David Garibaldi faces the music

Artist David Garibaldi visits Rowan University painting his way to the crowd's hearts. -Assistant Photo Editor/Amanda Palma

On the stage which had been carpeted specifically for the occasion, David Garibaldi moves to the rhythms of music. Starting with a blank canvas and using the beat as inspiration, Garibaldi begins to paint what at first appears to be a random, humdrum, paint-splattering creation. After six minutes however, he is able to transform the canvas into looking like a real person.

David Garibaldi entertained students at a Rowan After Hours [RAH] event on last Thursday in the Chamberlain Student Center Pit. Garibaldi’s performance was just one of several upcoming events at RAH which are entitled, “Glowin’ University Series” which are spin-off events similar to the Color Me Rowan weekend events.  Garibaldi is what is called a performance artist, this genre usually involves artists who perform or do art in a special way.

Garibaldi began the evening by painting Abel Tesfaye, or more famously known as The Weeknd, to two of his songs: “The Hills & “Can’t Feel My Face.” Throughout the evening he continued on to paint Beyoncé, Steve Jobs and Albert Einstein.

In between painting each portrait, Garibaldi shared his story with the audience.

“I used to do paintings much larger than this, which was illegal graffiti which usually started with spray cans and ended with sirens,” Garibaldi said.  “I asked myself what I was doing with this gift of creativity which had been given to me. That answer came with Mr. Sullivan, my art teacher. He wanted me to change that. Use my talent in art for something.”

Garibaldi went on to spend a few more rough years. He didn’t graduate on time, and it took years before he saw Jimmy Henders’ performance art and decided he wanted to partake in that, too.

Garibaldi pursued his talent and before long, Garibaldi was performing on stages too. He was featured on the seventh season of “America’s Got Talent” and eventually took fourth place.  “Accomplishing that feat was really cool. Being on the show made me that much more confident in my ability as an artist. It meant that 20-30 million people voted and believed in it. Believed in art,” Garibaldi said.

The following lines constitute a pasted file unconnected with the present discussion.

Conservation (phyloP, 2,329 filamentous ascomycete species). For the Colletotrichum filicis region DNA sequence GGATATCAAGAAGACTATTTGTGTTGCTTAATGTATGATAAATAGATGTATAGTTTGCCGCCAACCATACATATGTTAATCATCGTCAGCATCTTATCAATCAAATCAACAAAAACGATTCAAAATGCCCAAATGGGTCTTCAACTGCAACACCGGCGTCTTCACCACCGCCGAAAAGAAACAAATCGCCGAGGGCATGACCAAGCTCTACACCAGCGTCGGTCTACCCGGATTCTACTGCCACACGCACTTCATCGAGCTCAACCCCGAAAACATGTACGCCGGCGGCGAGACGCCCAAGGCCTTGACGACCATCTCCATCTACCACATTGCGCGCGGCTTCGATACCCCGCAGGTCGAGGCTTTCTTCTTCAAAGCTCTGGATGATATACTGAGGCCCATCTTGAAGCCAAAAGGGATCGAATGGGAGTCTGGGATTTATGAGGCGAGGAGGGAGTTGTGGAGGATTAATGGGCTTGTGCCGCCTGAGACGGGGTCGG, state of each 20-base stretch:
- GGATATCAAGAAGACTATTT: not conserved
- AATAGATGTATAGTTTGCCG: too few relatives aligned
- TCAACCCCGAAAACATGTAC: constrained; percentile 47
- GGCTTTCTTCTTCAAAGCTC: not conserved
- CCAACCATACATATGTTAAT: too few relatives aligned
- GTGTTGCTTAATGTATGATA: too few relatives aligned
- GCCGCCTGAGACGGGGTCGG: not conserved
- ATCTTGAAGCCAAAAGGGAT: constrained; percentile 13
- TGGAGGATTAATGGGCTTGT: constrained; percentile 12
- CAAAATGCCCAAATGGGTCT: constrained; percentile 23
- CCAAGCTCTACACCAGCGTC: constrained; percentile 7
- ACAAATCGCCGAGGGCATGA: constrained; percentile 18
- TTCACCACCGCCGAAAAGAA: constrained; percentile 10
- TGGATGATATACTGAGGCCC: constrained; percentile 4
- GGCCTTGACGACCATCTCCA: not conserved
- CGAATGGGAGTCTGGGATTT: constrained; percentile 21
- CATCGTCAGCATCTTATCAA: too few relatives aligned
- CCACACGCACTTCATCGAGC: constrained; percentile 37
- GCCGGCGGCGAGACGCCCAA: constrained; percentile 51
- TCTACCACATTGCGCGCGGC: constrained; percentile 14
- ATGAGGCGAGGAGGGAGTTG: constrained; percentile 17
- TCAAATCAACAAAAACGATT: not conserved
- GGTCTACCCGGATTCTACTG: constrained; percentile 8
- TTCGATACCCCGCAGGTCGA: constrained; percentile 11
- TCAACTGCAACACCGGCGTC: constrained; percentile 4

Throughout Garibaldi’s career, he has raised over $1 million in donations for nonprofit organizations.  “We all have these passions and dreams,” Garibaldi said, “What about doing it for something better?”  Garibaldi raised this challenge and theme throughout the evening’s events, which were well received by the audience.

“I thought [Garibaldi’s paintings] were really cool because I didn’t think the first would be The Weeknd,” Stephanie Velasquez, a senior public relations major, said. “He was so incredibly inspiring and made me think and really evaluate my life.”

Garibaldi gathered a crowd of 230 students on Thursday. Megan McHugh, the assistant director for RAH, was impressed with the outcome of the evening. “The event turned out great and I think everyone who watched David’s performance really enjoyed it,” she said.

Many were drawn to Garibaldi’s different approach. “He was a really cool and different artist,” Tina Chug, a junior psychology major said. “It was so neat to watch someone create out of nothing while dancing. He wasn’t just painting.”

Garibaldi encouraged all audience members to try to create their own portrait, their purpose in life.  “Your self-portrait is being painted right now,” he said. “It starts today. How can we change the world through paint?”

– Featured image: Artist David Garibaldi visits Rowan University painting his way to the crowd’s hearts. -Assistant Photo Editor/Amanda Palma

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